AVAILABLE ON DVD
Running time: 88 mins
Reviewed by: Dr Lenera
About a week after the events of Hostel, Paxton is living in seclusion with Stephanie, an old girlfriend. Stephanie wakes up to find Paxton killed. Meanwhile in Rome three art students, Beth, Whitney and Lorna are convinced by Axelle, a nude model they are sketching, to join her on a vacation to a luxurious spa in Slovakia. There, the desk clerk photocopies their passports to send to rich businessmen so they can bid for them to be their victims on a murder-vacation. Two Americans, Todd and Stuart, win the bid and set off for Slovakia, though Stuart doesn’t seem too happy about what he has embarked on….
Being that Hostel was a low budget horror film that grossed a huge profit, it was almost obligatory that there would be a sequel. Hostel: Part Two had a slightly bigger budget than the first movie though not much more, and I distinctly remember Roth going on about how he was going to out-shock the original. The idea of putting young women, rather than men, in Slovakia certainly seemed to back this up, but Roth actually changed his mind somewhat, saying, and I remember this, “The torturing of women – no one wants to see that shit”. Upon release it met a muted reaction – whilst still a commercial success, it was not the huge hit that Hostel, and the critics disliked it even more. Me, I consider it a little better. It’s still no masterpiece and still not the movie that its premise demands, but it does build on some of the more interesting aspects of the original as well as offering distinctly better film-making throughout, as opposed to just having it in scattered scenes.
After cruelly disposing of the hero of the first movie in the opening reel, we switch to our heroines, and thankfully Roth doesn’t devote tons of footage to them taking drugs and getting laid, although they aren’t really written any more interestingly than the guys of Hostel; there’s the slightly snooty rich bitch, the promiscuous fun-lover and the constantly moaning whinger. Roth gets them to Bratislava really quick, because there’s another subplot in this film, that of the two Americans who have bid for the pleasure of torturing and killing someone at the Elite Hunting Organisation, as it’s now properly named. Without overdoing it, Roth feeds us tantalising information about the organisation [we even meet its head] and how it works, whilst also giving two interesting protagonsists. Todd is very much like the scary American guy in the first film, totally unable to see that there could be any wrong in doing what they are about to do and thinking that it’s the ultimate step in proving masculinity. Stuart though isn’t sure, and quite cleverly, we’re not sure if we like him or not. He certainly has a conscience, but has obviously been no angel in his life. “What do I tell the wife”? he says to Todd, who replies, “Just lie like you did when you brought that gonorrhea back from Thailand”. Later on, Roth brilliantly reverses expectations as to what we think each of the two will do.
Although we again seem to take forever to get to the torture chambers, there’s much more of interest going on this time round, including a rather atmospheric sequence set in a village festival. There’s a really Sadean sequence where one of the girls is hung up and a woman [called Mrs Bathory in an obvious reference to the notorious Countess Bathory] strips off and, picking up a scythe, slashes at her. First of all she does it quite gently, then more and more viciously, until she’s covered in blood which she rubs over herself. At the cinema I was quite amazed to see such a brutal and downright perverse scene in a widely distributed film. It’s quite astonishing and brave, though it almost seems out of place in the film, as does the rather pointless shooting of a young boy. Sasha, the man in charge of Elite Hunting, finds some boys and, lining them up, threatens them with his gun until he does actually shoot one. This is not a graphic scene – in fact you don’t see much at all, but it does leave a nasty taste in the mouth because it’s so gratuitous. Once in the torture chambers, we get to see a face partially sliced off, a penis severing and a rather poorly handled mauling by dogs, but things wind up disappointingly. The girl who escapes is the one who would find it easiest to do so, and we finish with the gang of nasty boys, who return from the first film, kicking a severed head about to the accompaniment of gypsy music. Once again, Roth loses the courage of his convictions at the end, though far further on in this movie than the first.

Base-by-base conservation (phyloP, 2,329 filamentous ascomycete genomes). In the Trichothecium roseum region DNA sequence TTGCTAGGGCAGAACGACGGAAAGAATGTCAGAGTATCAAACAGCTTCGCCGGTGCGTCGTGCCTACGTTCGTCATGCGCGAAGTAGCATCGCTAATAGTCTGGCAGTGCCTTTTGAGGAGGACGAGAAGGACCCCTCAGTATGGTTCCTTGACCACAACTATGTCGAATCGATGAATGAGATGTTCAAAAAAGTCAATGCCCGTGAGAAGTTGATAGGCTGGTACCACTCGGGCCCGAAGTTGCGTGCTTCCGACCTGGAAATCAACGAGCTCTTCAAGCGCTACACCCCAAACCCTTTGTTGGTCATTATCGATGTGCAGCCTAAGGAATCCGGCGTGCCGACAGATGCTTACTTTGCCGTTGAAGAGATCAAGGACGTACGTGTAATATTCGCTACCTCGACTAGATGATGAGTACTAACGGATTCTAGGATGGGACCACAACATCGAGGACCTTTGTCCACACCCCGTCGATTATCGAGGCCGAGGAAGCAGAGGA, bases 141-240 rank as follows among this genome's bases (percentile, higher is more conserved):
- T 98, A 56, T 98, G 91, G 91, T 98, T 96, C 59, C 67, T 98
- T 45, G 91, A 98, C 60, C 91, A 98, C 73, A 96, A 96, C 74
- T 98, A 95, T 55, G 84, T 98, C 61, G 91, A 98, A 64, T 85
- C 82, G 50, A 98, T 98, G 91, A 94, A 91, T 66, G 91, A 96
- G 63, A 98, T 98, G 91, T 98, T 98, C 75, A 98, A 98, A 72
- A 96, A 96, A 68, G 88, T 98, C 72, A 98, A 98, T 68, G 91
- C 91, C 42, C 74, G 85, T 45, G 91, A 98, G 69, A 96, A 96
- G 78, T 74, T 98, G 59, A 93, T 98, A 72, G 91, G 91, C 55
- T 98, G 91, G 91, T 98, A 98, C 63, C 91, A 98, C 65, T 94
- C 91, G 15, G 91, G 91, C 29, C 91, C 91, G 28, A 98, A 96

Roth’s direction is a touch more elegant this time around, while the performances by the three main girls are quite strong, though Heather Matarazzo [who I noticed in a small role in Scream 3 the other evening!] is maybe a little too annoying as Lorna. She’s supposed to be really sweet, but she comes across as being perhaps a little less sympathetic than she should be. Roger Bart is very good as Stuart; it’s probably the most demanding role in the film, which is possibly why the special effects folk rewarded him by giving him a very large prosthetic penis for the severing scene! Roth managed to get two cult stars from the 70s to appear in this film – Luca Merenda, star of many Italian gangster movies, and Edwige Fenech, star of many gialli, and their presence is most welcome. Nathan Burr’s score is musically superior and better used than his effort in the first film and occasionally gypsy music is used, including a rather haunting Slovakian song used when we first approach the torture building. Hostel: Part Two is a distinct improvement on Hostel, but what I really think Roth should do is make some more films about different subjects, than return to the themes and settings of his two Hostel movies and, having got into his stride as a filmmaker, really give them the great movie they deserve. I think he’s got it in him.